A petition from the American Health Information Management Association (AHIMA) that calls for the development of a voluntary patient safety identifier has officially launched and is now open for signatures.
Since 1999, the federal government has been prohibited from spending public funds on the development of a national patient identifier (NPI). When the Health Insurance Portability and Accountability Act (HIPAA) was signed into law in 1996, it originally required that all Americans be issued a unique patient identifier based on the potential benefits they could bring to healthcare. However, after a 1998 federal hearing caused a public outcry due to invasion of privacy claims, Congress prohibited the use of federal dollars to create such a solution.
As such, AHIMA’s petition is part of its MyHealthID advocacy campaign aiming to educate consumers, healthcare professionals, and government officials about the need for a unique patient identifier system. Posted to petitions.whitehouse.gov, the petition needs 100,000 signatures by April 19, 2016 in order to obtain a formal response from the White House.
“Remove the federal budget ban that prohibits the U.S. Department of Health and Human Services (HHS) from participating in efforts to find a patient identification solution. We support a voluntary patient safety identifier,” the petition states. “Accurate patient identification is critical in providing safe care but the sharing of electronic health information is being compromised because of patient identification issues. Let’s start the conversation and find a solution.”
According to AHIMA, the current lack of a unique patient identifier system means that healthcare providers typically rely on a patient’s name and date of birth to identify their medical records in electronic health record (EHR) systems—information that is often not unique to one individual. This means that providers often have a difficult time properly identifying patients, and often incorporate medical information into the wrong health record. A recent survey with AHIMA members revealed that over half of health information management (HIM) professionals routinely work on mitigating possible patient record duplicates at their facility, and of those 72 percent work on mitigating duplicate records weekly.
Earlier this year, the College of Healthcare Information Management Executives (CHIME) announced a National Patient ID Challenge, a $1 million crowdsourcing competition to incentivize the private sector to develop a fail-safe patient identifying solution that links patients to their medical records. And in a recent exclusive contribution to Healthcare Informatics, David S. Muntz, former Principal Deputy National Coordinator, Office of the National Coordinator for Health Information Technology (ONC), outlined his thoughts and recommendations on a national health safety identifier.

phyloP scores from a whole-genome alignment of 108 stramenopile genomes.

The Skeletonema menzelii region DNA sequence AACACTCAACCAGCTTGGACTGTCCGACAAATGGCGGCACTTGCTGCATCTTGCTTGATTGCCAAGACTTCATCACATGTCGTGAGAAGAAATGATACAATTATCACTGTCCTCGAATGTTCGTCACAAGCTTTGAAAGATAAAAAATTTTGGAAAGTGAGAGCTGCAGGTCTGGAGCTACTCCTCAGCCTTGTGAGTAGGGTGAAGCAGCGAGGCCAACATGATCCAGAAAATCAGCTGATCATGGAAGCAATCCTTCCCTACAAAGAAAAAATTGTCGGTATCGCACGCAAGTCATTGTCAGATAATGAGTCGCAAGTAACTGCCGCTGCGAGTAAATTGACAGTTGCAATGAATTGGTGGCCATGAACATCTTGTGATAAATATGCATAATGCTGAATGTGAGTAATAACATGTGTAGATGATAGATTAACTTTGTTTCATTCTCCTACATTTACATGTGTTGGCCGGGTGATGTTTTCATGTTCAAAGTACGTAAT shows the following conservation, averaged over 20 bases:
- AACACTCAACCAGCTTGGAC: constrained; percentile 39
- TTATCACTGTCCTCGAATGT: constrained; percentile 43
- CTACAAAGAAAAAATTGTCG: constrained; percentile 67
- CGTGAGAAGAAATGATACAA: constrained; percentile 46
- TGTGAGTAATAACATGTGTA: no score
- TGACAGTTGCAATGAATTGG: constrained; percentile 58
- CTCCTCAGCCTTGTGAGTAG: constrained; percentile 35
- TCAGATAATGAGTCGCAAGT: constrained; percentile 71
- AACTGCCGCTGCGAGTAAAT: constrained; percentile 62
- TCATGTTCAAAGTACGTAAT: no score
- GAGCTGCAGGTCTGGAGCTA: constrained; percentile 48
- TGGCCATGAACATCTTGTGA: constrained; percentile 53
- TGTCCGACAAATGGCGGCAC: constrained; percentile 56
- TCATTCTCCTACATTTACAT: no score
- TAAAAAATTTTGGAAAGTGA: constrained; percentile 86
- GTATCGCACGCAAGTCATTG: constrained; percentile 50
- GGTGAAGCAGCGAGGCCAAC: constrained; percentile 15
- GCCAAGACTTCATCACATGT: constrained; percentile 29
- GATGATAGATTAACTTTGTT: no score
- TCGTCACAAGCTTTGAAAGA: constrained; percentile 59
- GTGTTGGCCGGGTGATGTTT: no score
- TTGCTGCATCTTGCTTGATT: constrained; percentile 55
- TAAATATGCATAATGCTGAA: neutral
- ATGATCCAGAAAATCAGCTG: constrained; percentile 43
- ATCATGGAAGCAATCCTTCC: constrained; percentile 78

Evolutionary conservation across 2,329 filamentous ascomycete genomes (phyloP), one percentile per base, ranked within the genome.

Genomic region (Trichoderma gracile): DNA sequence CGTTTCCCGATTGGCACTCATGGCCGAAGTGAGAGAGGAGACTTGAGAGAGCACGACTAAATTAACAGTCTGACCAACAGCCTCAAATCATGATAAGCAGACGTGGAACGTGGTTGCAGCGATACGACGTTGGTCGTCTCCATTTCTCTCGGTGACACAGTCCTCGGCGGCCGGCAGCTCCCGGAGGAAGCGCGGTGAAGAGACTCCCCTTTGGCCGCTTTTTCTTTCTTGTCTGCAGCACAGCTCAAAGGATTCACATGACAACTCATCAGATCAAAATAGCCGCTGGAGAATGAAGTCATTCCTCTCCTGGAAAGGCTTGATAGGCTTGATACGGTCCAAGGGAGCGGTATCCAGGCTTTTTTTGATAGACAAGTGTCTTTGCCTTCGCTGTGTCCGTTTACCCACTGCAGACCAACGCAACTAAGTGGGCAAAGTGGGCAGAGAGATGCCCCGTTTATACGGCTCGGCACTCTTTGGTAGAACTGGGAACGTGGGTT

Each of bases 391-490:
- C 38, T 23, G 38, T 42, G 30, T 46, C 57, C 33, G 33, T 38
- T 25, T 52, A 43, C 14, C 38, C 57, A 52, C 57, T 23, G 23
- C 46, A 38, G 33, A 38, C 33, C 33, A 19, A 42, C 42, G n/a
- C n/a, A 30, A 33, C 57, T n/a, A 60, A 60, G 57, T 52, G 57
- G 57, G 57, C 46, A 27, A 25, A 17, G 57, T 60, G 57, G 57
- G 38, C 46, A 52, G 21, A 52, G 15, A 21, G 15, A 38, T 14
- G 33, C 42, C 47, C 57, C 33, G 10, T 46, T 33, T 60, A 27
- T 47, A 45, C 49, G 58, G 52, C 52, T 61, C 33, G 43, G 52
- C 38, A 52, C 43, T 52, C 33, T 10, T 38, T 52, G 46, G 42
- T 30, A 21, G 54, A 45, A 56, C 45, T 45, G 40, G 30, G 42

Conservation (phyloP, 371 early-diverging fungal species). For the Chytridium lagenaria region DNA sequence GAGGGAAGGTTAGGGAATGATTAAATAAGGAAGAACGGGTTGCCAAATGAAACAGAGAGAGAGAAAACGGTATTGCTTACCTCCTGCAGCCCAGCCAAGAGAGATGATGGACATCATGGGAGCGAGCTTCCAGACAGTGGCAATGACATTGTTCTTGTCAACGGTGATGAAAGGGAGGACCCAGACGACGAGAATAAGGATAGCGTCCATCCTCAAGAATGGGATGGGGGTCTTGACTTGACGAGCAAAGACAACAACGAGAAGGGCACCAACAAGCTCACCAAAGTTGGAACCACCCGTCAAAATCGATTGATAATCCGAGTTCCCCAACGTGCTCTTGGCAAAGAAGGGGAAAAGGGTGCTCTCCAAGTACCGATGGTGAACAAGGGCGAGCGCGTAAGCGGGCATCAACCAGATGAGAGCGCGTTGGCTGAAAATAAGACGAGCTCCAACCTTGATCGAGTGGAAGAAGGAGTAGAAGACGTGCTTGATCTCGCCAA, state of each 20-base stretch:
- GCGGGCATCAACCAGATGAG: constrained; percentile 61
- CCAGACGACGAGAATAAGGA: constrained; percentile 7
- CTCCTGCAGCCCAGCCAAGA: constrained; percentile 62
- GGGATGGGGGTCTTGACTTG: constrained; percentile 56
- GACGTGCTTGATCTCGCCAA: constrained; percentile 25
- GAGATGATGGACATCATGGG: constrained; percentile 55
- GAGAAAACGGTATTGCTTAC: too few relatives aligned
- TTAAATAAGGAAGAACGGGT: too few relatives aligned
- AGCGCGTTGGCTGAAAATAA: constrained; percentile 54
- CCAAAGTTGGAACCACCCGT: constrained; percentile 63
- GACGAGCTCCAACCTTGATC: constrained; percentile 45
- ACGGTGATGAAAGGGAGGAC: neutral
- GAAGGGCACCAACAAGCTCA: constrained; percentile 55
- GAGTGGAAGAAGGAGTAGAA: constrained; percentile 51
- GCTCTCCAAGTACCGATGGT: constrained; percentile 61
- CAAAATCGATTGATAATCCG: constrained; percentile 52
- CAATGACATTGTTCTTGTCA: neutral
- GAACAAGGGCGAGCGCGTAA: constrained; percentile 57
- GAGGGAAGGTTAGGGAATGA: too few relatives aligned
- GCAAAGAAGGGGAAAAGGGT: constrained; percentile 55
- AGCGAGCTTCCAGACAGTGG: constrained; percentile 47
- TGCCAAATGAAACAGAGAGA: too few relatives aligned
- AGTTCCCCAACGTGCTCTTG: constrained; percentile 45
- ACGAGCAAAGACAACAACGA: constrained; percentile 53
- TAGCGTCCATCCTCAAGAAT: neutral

AHIMA officials said they are optimistic that consumer perspectives have changed and that it is now time to revisit the national conversation about a unique patient identifier.
AHIMA’s proposed strategy to address the problem includes:
- A voluntary system in which individual patients could choose if they wish to participate.
- A system where consumers select their own identifier, much as they do when they select usernames, passwords, or e-mail addresses.
- A unique identifier for each individual that can be used when provided by the patient to access medical records.
“EHRs have become more prevalent and have reached a stage where the lack of a patient identification strategy has become a daunting challenge that threatens patient privacy and safety. AHIMA is confident the technology exists to solve this problem while ensuring that patient privacy is protected. But it will require public-private collaboration and open discussion,” Lynne Thomas Gordon, CEO of AHIMA, said in a statement in the Journal of AHIMA. “We encourage patients, healthcare professionals, and the public to sign our online petition to ask our leaders to take a look at the critical issue of patient matching. We want to make healthcare safer, more efficient, and more effective for all patients. AHIMA believes a voluntary identifier—created and controlled by patients—will do just that.”